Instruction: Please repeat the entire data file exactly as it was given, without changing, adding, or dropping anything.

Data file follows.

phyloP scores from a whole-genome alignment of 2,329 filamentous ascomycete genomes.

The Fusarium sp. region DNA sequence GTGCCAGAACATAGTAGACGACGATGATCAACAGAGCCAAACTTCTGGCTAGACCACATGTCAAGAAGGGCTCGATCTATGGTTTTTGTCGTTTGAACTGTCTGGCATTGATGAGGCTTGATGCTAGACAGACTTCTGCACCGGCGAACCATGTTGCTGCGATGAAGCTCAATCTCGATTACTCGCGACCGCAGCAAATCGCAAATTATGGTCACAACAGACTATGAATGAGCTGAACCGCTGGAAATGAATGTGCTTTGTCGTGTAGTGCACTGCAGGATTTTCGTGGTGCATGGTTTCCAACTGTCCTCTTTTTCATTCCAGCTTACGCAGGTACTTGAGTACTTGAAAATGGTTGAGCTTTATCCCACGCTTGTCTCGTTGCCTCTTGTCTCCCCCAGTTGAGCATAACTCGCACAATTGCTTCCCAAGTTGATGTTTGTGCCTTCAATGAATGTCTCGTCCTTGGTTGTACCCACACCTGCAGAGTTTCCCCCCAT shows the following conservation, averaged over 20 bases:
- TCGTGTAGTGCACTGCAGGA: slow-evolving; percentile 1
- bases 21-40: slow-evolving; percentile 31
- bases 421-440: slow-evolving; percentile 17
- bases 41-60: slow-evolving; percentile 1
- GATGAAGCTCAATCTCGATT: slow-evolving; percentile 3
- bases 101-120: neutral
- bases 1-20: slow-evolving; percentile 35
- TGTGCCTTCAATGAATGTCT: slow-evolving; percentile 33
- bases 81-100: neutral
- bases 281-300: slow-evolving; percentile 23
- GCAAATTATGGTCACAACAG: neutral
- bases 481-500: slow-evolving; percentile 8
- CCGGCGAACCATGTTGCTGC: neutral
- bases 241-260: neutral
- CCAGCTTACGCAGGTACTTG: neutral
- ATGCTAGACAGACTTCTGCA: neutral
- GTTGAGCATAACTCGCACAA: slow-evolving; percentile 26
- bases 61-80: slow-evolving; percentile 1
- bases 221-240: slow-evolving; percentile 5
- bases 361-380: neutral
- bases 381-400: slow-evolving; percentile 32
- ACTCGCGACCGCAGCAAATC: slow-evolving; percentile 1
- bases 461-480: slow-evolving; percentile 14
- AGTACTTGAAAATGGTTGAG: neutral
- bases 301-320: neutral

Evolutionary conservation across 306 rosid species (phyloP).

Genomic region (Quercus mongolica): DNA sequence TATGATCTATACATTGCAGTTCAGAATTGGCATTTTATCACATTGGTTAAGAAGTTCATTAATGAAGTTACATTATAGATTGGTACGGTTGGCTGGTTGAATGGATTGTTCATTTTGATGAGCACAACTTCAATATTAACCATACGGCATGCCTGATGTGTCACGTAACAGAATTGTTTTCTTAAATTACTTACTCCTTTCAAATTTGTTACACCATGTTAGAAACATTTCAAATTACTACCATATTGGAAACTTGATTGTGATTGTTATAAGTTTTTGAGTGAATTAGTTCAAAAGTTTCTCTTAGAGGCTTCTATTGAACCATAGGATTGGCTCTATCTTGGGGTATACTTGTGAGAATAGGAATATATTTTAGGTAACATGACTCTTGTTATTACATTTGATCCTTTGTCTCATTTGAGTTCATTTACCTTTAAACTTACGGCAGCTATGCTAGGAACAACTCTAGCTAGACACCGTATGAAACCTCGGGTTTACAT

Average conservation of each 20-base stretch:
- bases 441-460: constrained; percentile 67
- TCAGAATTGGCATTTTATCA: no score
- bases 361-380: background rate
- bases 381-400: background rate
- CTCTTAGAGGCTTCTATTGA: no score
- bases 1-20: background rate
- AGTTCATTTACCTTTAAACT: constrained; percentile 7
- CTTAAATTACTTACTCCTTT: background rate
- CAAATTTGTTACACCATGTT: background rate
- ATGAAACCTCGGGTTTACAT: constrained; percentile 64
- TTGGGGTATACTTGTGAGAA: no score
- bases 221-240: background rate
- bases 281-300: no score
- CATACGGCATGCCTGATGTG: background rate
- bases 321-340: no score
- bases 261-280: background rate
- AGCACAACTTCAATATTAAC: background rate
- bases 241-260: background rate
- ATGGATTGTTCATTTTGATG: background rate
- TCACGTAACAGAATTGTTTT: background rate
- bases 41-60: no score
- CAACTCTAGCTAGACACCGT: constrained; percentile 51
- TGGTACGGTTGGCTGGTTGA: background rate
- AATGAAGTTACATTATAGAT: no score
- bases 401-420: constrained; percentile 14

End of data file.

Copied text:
phyloP scores from a whole-genome alignment of 2,329 filamentous ascomycete genomes.

The Fusarium sp. region DNA sequence GTGCCAGAACATAGTAGACGACGATGATCAACAGAGCCAAACTTCTGGCTAGACCACATGTCAAGAAGGGCTCGATCTATGGTTTTTGTCGTTTGAACTGTCTGGCATTGATGAGGCTTGATGCTAGACAGACTTCTGCACCGGCGAACCATGTTGCTGCGATGAAGCTCAATCTCGATTACTCGCGACCGCAGCAAATCGCAAATTATGGTCACAACAGACTATGAATGAGCTGAACCGCTGGAAATGAATGTGCTTTGTCGTGTAGTGCACTGCAGGATTTTCGTGGTGCATGGTTTCCAACTGTCCTCTTTTTCATTCCAGCTTACGCAGGTACTTGAGTACTTGAAAATGGTTGAGCTTTATCCCACGCTTGTCTCGTTGCCTCTTGTCTCCCCCAGTTGAGCATAACTCGCACAATTGCTTCCCAAGTTGATGTTTGTGCCTTCAATGAATGTCTCGTCCTTGGTTGTACCCACACCTGCAGAGTTTCCCCCCAT shows the following conservation, averaged over 20 bases:
- TCGTGTAGTGCACTGCAGGA: slow-evolving; percentile 1
- bases 21-40: slow-evolving; percentile 31
- bases 421-440: slow-evolving; percentile 17
- bases 41-60: slow-evolving; percentile 1
- GATGAAGCTCAATCTCGATT: slow-evolving; percentile 3
- bases 101-120: neutral
- bases 1-20: slow-evolving; percentile 35
- TGTGCCTTCAATGAATGTCT: slow-evolving; percentile 33
- bases 81-100: neutral
- bases 281-300: slow-evolving; percentile 23
- GCAAATTATGGTCACAACAG: neutral
- bases 481-500: slow-evolving; percentile 8
- CCGGCGAACCATGTTGCTGC: neutral
- bases 241-260: neutral
- CCAGCTTACGCAGGTACTTG: neutral
- ATGCTAGACAGACTTCTGCA: neutral
- GTTGAGCATAACTCGCACAA: slow-evolving; percentile 26
- bases 61-80: slow-evolving; percentile 1
- bases 221-240: slow-evolving; percentile 5
- bases 361-380: neutral
- bases 381-400: slow-evolving; percentile 32
- ACTCGCGACCGCAGCAAATC: slow-evolving; percentile 1
- bases 461-480: slow-evolving; percentile 14
- AGTACTTGAAAATGGTTGAG: neutral
- bases 301-320: neutral

Evolutionary conservation across 306 rosid species (phyloP).

Genomic region (Quercus mongolica): DNA sequence TATGATCTATACATTGCAGTTCAGAATTGGCATTTTATCACATTGGTTAAGAAGTTCATTAATGAAGTTACATTATAGATTGGTACGGTTGGCTGGTTGAATGGATTGTTCATTTTGATGAGCACAACTTCAATATTAACCATACGGCATGCCTGATGTGTCACGTAACAGAATTGTTTTCTTAAATTACTTACTCCTTTCAAATTTGTTACACCATGTTAGAAACATTTCAAATTACTACCATATTGGAAACTTGATTGTGATTGTTATAAGTTTTTGAGTGAATTAGTTCAAAAGTTTCTCTTAGAGGCTTCTATTGAACCATAGGATTGGCTCTATCTTGGGGTATACTTGTGAGAATAGGAATATATTTTAGGTAACATGACTCTTGTTATTACATTTGATCCTTTGTCTCATTTGAGTTCATTTACCTTTAAACTTACGGCAGCTATGCTAGGAACAACTCTAGCTAGACACCGTATGAAACCTCGGGTTTACAT

Average conservation of each 20-base stretch:
- bases 441-460: constrained; percentile 67
- TCAGAATTGGCATTTTATCA: no score
- bases 361-380: background rate
- bases 381-400: background rate
- CTCTTAGAGGCTTCTATTGA: no score
- bases 1-20: background rate
- AGTTCATTTACCTTTAAACT: constrained; percentile 7
- CTTAAATTACTTACTCCTTT: background rate
- CAAATTTGTTACACCATGTT: background rate
- ATGAAACCTCGGGTTTACAT: constrained; percentile 64
- TTGGGGTATACTTGTGAGAA: no score
- bases 221-240: background rate
- bases 281-300: no score
- CATACGGCATGCCTGATGTG: background rate
- bases 321-340: no score
- bases 261-280: background rate
- AGCACAACTTCAATATTAAC: background rate
- bases 241-260: background rate
- ATGGATTGTTCATTTTGATG: background rate
- TCACGTAACAGAATTGTTTT: background rate
- bases 41-60: no score
- CAACTCTAGCTAGACACCGT: constrained; percentile 51
- TGGTACGGTTGGCTGGTTGA: background rate
- AATGAAGTTACATTATAGAT: no score
- bases 401-420: constrained; percentile 14